How to Build a Custom Insulated Dog House – Ron Hazelton

insulated dog shed plans

How to Build a Custom Insulated Dog House

RON HAZELTON:
Charles and Amy Trusty live in a suburban area here with sons Zack and Zane and their family pet, Sebastian. Hardly out of the puppy stage, Sebastian is growing too rambunctious to spend long hours inside the house. So today, I’m going to help the Trustys build Sebastian a sturdy home of his own.

Hey Sebastian, what a good boy. He’s a Border Collie, right?
CHARLES TRUSTY:
Yeah, sure is.
RON HAZELTON:
And they really like to run, don’t they?
AMY TRUSTY:
Yes, he has a lot of energy and that’s why we’re wanting to make him an outside dog.
RON HAZELTON:
Well, he’s got a great backyard here. Where were you thinking about putting the doghouse?
CHARLES TRUSTY:
Up here against the back of the house.
RON HAZELTON:
A couple things I want to keep in mind as we design this. We want to make it large enough so that he’s not cramped, he has plenty of room to move around in there, but small enough so that it will contain his body heat and keep him warm in cooler weather.

To figure out the right dimensions, I need to take some measurements and [LAUGHS] measuring a Border Collie is a challenging task.

Come here. I won’t hurt you. It’s just a tape measure. Here, Sebastian, look. [WHISTLES]

According to the American Humane Society, the height of a doghouse should be the height of the dog plus 9 inches. The length should be the dog’s length plus 18 inches. And the width, his length plus 12 inches.

Length 32.
CHARLES TRUSTY:
All right.
RON HAZELTON:
Boy, okay — 32 by 22.

My plans call for a cozy insulated, two-room house that will permit Sebastian to see outside or to be completely sheltered. We’ll add a slanted roof for rain runoff.

So here we’ve got all the pieces for the frame base. Now, this is pressure-treated lumber because it’s going to be in direct contact with the ground. One thing to keep in mind though when you’re building pet structures is you don’t want the pets to come in contact with pressure-treated lumber. It’s not healthy for them.

So this is all going to be covered over. Sebastian won’t have — won’t touch this, but it will keep this from rotting out because it’s sitting on the ground.

Amy draws clearance holes for three-inch rust-resistant deck screws, which will hold the frame together.

Now we’re ready to cut several sheets of plywood which will be used for the floor, roof and walls.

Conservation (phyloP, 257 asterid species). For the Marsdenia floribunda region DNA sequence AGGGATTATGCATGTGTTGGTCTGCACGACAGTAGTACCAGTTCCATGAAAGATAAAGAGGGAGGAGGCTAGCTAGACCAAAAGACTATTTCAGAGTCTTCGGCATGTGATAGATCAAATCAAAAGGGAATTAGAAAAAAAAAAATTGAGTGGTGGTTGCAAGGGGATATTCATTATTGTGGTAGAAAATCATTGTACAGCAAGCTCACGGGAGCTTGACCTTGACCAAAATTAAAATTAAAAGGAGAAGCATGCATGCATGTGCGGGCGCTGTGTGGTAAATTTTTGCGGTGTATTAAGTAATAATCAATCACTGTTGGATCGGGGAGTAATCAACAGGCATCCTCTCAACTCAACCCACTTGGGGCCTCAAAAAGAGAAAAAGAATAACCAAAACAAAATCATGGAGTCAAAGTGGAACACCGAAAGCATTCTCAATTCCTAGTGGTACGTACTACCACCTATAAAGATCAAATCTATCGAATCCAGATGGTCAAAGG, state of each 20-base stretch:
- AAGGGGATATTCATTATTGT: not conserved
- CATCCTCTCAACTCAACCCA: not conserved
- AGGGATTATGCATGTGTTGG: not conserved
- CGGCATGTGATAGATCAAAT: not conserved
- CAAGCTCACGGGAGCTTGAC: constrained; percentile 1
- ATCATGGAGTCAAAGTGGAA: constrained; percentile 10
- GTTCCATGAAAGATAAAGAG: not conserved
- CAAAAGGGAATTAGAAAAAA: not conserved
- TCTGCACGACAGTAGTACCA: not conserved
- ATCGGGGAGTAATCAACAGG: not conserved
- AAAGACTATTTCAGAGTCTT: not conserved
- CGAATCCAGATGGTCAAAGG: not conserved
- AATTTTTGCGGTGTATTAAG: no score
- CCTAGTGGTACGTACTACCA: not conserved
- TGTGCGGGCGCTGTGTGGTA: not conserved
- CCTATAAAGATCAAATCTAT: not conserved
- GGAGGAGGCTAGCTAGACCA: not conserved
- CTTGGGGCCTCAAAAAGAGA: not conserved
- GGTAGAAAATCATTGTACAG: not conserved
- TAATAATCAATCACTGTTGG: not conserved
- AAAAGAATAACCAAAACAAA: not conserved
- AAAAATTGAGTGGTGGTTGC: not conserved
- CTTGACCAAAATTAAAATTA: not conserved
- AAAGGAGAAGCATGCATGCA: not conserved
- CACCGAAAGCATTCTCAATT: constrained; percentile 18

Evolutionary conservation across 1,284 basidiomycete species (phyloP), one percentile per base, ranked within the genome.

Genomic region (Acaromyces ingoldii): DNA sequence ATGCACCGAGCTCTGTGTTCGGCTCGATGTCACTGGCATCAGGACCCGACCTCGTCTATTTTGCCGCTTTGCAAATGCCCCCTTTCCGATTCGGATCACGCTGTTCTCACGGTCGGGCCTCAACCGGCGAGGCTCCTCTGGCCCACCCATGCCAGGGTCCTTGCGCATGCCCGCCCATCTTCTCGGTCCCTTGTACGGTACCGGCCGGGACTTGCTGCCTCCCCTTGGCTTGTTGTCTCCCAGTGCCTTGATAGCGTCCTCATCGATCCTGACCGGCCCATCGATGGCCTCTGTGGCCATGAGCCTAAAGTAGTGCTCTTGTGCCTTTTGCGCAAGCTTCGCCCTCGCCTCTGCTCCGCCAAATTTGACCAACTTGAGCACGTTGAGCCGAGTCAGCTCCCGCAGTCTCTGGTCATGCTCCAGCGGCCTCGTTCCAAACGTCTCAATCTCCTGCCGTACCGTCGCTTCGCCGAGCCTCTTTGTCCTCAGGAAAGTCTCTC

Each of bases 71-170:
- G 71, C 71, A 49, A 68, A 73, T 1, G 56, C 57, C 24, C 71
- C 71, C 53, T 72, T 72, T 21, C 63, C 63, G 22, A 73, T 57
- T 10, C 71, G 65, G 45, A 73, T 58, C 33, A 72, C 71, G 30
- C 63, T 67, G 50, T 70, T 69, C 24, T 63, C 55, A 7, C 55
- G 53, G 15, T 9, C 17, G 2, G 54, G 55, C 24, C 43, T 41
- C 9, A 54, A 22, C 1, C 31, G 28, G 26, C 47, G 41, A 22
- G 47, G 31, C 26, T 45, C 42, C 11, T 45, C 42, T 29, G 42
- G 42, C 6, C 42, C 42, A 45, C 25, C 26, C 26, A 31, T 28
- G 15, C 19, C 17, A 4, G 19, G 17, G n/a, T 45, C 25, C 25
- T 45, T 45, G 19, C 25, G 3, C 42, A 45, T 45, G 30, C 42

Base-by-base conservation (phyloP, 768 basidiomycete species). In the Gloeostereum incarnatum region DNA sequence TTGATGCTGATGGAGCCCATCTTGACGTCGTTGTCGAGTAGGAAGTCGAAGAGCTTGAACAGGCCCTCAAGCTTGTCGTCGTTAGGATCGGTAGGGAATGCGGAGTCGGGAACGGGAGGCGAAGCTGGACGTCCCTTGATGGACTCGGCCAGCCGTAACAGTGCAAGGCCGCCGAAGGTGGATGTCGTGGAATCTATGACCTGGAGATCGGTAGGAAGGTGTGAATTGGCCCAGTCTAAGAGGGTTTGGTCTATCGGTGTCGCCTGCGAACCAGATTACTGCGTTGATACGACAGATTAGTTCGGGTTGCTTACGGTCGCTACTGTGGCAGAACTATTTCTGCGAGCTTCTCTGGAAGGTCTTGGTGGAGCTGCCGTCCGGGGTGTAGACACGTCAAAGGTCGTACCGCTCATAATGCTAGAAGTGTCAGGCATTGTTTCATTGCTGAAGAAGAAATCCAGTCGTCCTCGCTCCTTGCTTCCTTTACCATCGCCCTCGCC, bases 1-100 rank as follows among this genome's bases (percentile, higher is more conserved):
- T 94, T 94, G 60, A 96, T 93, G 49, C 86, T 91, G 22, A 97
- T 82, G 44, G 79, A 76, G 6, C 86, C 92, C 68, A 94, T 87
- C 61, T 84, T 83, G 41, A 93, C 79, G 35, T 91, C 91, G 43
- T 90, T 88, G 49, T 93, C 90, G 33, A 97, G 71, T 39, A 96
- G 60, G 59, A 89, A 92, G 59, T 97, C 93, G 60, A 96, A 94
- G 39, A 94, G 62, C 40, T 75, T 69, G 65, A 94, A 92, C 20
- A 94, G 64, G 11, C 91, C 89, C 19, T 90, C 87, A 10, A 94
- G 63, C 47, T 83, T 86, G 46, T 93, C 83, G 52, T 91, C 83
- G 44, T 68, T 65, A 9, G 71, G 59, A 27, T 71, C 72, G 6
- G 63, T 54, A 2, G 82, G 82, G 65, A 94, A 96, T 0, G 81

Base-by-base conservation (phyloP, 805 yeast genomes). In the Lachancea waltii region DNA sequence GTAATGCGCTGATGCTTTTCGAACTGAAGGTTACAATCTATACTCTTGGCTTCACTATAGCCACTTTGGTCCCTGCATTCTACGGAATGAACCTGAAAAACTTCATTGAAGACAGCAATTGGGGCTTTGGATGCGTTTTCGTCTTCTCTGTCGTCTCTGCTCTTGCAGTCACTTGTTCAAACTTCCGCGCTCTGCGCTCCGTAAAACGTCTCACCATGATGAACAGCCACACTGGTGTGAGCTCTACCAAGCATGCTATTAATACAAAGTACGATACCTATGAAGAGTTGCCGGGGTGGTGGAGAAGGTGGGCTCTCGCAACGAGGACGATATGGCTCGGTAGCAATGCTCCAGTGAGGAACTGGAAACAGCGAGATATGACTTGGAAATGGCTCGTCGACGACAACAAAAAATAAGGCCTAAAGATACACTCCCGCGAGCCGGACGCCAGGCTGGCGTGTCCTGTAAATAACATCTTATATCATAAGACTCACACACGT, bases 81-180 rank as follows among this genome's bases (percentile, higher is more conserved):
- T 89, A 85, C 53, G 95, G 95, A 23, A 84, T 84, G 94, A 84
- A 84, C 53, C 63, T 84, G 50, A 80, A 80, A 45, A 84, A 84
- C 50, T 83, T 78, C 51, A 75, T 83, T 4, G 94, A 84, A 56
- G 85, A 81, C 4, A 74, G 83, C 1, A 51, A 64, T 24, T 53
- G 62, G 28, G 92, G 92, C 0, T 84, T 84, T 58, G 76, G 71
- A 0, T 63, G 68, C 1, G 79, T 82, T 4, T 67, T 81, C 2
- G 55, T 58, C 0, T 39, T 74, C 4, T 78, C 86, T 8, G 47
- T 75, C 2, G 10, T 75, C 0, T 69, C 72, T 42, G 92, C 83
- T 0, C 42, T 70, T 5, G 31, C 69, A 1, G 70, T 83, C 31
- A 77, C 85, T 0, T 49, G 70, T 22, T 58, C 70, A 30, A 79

Amy, I bet you haven’t used a circular saw.
AMY TRUSTY:
I have never used —
[BOTH SPEAK AT ONCE]
RON HAZELTON:
Why do I have a feeling you’ve never used it?
AMY TRUSTY:
It looks a little intimidating. [LAUGHS]
RON HAZELTON:
Yeah.
AMY TRUSTY:
Yes. [LAUGHS]
RON HAZELTON:
It is. No, it’s not.
[AMY LAUGHS]
It’s really not. Come over here. Come over here. The main thing is let gravity do part of the work here, the base of this, just let it sit on top of the plywood. All you have to do is push this through and apply just some gentle pressure up against this straight edge.

Amy cuts as far as she can reach, then hands off to Charles to complete the cut. In order to have a slanted roof, our side walls must be angled at the top. To accomplish this, I plant the straight edge at the desired angle. Amy and Charles once again use the circular saw to make the cut.

With all our plywood panels trimmed to size, it’s time to assemble the doghouse. We start with the floor.

Well, the question is, does it fit?
CHARLES TRUSTY:
It seems to fit.
RON HAZELTON:
Oh, it looks good.
AMY TRUSTY:
It looks pretty good.
RON HAZELTON:
To attach the floor to the base, Amy drills pilot holes about every 10 inches and Charles follows behind, driving in screws.

Now this is what you call a doghouse-raising.
[MUSIC]
Wall number two. Now these L-shaped pieces that you guys put together, I want to put right in here, just like this.

We’ve assembled these corner braces by screwing a couple of 2 x 4s together. We’ll first attach the braces to the side walls, then fasten the front and back walls to the braces. These corner braces will reinforce the walls and block drafts from blowing through.